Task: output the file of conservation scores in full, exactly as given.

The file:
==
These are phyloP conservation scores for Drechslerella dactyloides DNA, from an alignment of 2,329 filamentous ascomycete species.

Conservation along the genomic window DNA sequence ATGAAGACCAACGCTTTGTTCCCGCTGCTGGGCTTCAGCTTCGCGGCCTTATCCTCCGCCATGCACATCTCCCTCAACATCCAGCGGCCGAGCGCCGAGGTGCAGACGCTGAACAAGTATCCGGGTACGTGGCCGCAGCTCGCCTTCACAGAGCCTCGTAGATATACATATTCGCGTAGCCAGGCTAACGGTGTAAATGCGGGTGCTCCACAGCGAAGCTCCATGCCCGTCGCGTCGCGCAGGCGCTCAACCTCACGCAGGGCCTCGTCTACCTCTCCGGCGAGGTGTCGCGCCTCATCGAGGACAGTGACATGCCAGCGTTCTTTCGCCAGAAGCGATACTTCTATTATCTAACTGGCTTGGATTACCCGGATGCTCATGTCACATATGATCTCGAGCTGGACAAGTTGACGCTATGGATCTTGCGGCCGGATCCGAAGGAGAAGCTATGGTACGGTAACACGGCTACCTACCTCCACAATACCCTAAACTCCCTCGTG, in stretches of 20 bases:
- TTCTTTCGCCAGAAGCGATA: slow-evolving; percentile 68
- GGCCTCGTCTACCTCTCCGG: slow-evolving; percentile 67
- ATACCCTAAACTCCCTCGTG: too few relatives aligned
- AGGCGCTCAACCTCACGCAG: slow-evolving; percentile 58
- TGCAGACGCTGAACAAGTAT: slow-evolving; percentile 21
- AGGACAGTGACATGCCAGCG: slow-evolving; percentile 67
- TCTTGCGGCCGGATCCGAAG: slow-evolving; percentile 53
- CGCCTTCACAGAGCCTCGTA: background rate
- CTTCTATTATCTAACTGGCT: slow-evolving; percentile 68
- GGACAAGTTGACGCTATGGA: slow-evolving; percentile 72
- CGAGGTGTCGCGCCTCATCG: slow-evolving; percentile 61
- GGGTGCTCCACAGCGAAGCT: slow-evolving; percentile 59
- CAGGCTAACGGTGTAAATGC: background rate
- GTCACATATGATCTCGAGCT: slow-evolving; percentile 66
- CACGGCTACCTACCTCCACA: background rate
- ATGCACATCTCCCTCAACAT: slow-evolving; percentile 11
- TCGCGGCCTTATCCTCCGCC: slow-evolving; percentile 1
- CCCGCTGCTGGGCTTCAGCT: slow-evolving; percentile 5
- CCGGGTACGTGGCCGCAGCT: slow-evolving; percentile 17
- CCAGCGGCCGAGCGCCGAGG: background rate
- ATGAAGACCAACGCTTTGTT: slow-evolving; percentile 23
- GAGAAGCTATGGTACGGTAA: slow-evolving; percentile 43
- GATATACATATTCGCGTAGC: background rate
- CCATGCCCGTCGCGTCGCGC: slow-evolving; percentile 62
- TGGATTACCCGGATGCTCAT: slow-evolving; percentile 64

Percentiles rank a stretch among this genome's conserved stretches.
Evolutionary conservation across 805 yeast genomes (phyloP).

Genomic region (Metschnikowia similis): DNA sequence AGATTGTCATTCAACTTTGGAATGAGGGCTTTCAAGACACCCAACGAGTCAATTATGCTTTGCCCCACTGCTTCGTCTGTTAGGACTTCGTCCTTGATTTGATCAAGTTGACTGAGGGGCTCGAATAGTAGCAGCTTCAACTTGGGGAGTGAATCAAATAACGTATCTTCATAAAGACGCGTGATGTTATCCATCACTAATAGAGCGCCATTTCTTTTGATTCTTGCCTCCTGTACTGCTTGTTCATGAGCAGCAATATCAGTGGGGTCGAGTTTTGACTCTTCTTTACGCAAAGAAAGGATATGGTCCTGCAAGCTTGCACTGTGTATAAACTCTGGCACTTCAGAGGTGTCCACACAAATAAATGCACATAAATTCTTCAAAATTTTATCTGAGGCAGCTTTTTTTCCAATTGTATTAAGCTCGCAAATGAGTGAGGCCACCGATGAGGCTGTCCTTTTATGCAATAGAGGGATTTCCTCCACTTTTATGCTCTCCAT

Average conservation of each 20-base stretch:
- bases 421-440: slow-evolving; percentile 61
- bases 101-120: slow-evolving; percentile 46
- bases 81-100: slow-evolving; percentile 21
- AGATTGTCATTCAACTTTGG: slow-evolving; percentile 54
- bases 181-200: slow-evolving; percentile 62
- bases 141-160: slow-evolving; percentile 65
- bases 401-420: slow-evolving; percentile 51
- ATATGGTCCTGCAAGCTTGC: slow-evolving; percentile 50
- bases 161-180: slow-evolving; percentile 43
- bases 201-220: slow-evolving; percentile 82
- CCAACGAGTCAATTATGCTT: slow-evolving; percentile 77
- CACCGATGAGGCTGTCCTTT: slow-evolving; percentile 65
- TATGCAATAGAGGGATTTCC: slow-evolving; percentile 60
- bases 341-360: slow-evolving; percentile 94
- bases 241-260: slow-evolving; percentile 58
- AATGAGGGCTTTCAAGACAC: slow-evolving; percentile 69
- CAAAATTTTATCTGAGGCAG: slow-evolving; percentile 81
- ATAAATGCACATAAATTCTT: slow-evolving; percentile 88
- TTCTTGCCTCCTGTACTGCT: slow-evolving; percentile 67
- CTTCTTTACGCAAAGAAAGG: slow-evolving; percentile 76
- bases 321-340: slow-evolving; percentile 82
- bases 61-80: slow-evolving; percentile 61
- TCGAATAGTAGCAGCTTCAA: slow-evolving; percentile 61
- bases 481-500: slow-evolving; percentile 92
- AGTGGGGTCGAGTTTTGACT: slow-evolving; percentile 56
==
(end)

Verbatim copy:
These are phyloP conservation scores for Drechslerella dactyloides DNA, from an alignment of 2,329 filamentous ascomycete species.

Conservation along the genomic window DNA sequence ATGAAGACCAACGCTTTGTTCCCGCTGCTGGGCTTCAGCTTCGCGGCCTTATCCTCCGCCATGCACATCTCCCTCAACATCCAGCGGCCGAGCGCCGAGGTGCAGACGCTGAACAAGTATCCGGGTACGTGGCCGCAGCTCGCCTTCACAGAGCCTCGTAGATATACATATTCGCGTAGCCAGGCTAACGGTGTAAATGCGGGTGCTCCACAGCGAAGCTCCATGCCCGTCGCGTCGCGCAGGCGCTCAACCTCACGCAGGGCCTCGTCTACCTCTCCGGCGAGGTGTCGCGCCTCATCGAGGACAGTGACATGCCAGCGTTCTTTCGCCAGAAGCGATACTTCTATTATCTAACTGGCTTGGATTACCCGGATGCTCATGTCACATATGATCTCGAGCTGGACAAGTTGACGCTATGGATCTTGCGGCCGGATCCGAAGGAGAAGCTATGGTACGGTAACACGGCTACCTACCTCCACAATACCCTAAACTCCCTCGTG, in stretches of 20 bases:
- TTCTTTCGCCAGAAGCGATA: slow-evolving; percentile 68
- GGCCTCGTCTACCTCTCCGG: slow-evolving; percentile 67
- ATACCCTAAACTCCCTCGTG: too few relatives aligned
- AGGCGCTCAACCTCACGCAG: slow-evolving; percentile 58
- TGCAGACGCTGAACAAGTAT: slow-evolving; percentile 21
- AGGACAGTGACATGCCAGCG: slow-evolving; percentile 67
- TCTTGCGGCCGGATCCGAAG: slow-evolving; percentile 53
- CGCCTTCACAGAGCCTCGTA: background rate
- CTTCTATTATCTAACTGGCT: slow-evolving; percentile 68
- GGACAAGTTGACGCTATGGA: slow-evolving; percentile 72
- CGAGGTGTCGCGCCTCATCG: slow-evolving; percentile 61
- GGGTGCTCCACAGCGAAGCT: slow-evolving; percentile 59
- CAGGCTAACGGTGTAAATGC: background rate
- GTCACATATGATCTCGAGCT: slow-evolving; percentile 66
- CACGGCTACCTACCTCCACA: background rate
- ATGCACATCTCCCTCAACAT: slow-evolving; percentile 11
- TCGCGGCCTTATCCTCCGCC: slow-evolving; percentile 1
- CCCGCTGCTGGGCTTCAGCT: slow-evolving; percentile 5
- CCGGGTACGTGGCCGCAGCT: slow-evolving; percentile 17
- CCAGCGGCCGAGCGCCGAGG: background rate
- ATGAAGACCAACGCTTTGTT: slow-evolving; percentile 23
- GAGAAGCTATGGTACGGTAA: slow-evolving; percentile 43
- GATATACATATTCGCGTAGC: background rate
- CCATGCCCGTCGCGTCGCGC: slow-evolving; percentile 62
- TGGATTACCCGGATGCTCAT: slow-evolving; percentile 64

Percentiles rank a stretch among this genome's conserved stretches.
Evolutionary conservation across 805 yeast genomes (phyloP).

Genomic region (Metschnikowia similis): DNA sequence AGATTGTCATTCAACTTTGGAATGAGGGCTTTCAAGACACCCAACGAGTCAATTATGCTTTGCCCCACTGCTTCGTCTGTTAGGACTTCGTCCTTGATTTGATCAAGTTGACTGAGGGGCTCGAATAGTAGCAGCTTCAACTTGGGGAGTGAATCAAATAACGTATCTTCATAAAGACGCGTGATGTTATCCATCACTAATAGAGCGCCATTTCTTTTGATTCTTGCCTCCTGTACTGCTTGTTCATGAGCAGCAATATCAGTGGGGTCGAGTTTTGACTCTTCTTTACGCAAAGAAAGGATATGGTCCTGCAAGCTTGCACTGTGTATAAACTCTGGCACTTCAGAGGTGTCCACACAAATAAATGCACATAAATTCTTCAAAATTTTATCTGAGGCAGCTTTTTTTCCAATTGTATTAAGCTCGCAAATGAGTGAGGCCACCGATGAGGCTGTCCTTTTATGCAATAGAGGGATTTCCTCCACTTTTATGCTCTCCAT

Average conservation of each 20-base stretch:
- bases 421-440: slow-evolving; percentile 61
- bases 101-120: slow-evolving; percentile 46
- bases 81-100: slow-evolving; percentile 21
- AGATTGTCATTCAACTTTGG: slow-evolving; percentile 54
- bases 181-200: slow-evolving; percentile 62
- bases 141-160: slow-evolving; percentile 65
- bases 401-420: slow-evolving; percentile 51
- ATATGGTCCTGCAAGCTTGC: slow-evolving; percentile 50
- bases 161-180: slow-evolving; percentile 43
- bases 201-220: slow-evolving; percentile 82
- CCAACGAGTCAATTATGCTT: slow-evolving; percentile 77
- CACCGATGAGGCTGTCCTTT: slow-evolving; percentile 65
- TATGCAATAGAGGGATTTCC: slow-evolving; percentile 60
- bases 341-360: slow-evolving; percentile 94
- bases 241-260: slow-evolving; percentile 58
- AATGAGGGCTTTCAAGACAC: slow-evolving; percentile 69
- CAAAATTTTATCTGAGGCAG: slow-evolving; percentile 81
- ATAAATGCACATAAATTCTT: slow-evolving; percentile 88
- TTCTTGCCTCCTGTACTGCT: slow-evolving; percentile 67
- CTTCTTTACGCAAAGAAAGG: slow-evolving; percentile 76
- bases 321-340: slow-evolving; percentile 82
- bases 61-80: slow-evolving; percentile 61
- TCGAATAGTAGCAGCTTCAA: slow-evolving; percentile 61
- bases 481-500: slow-evolving; percentile 92
- AGTGGGGTCGAGTTTTGACT: slow-evolving; percentile 56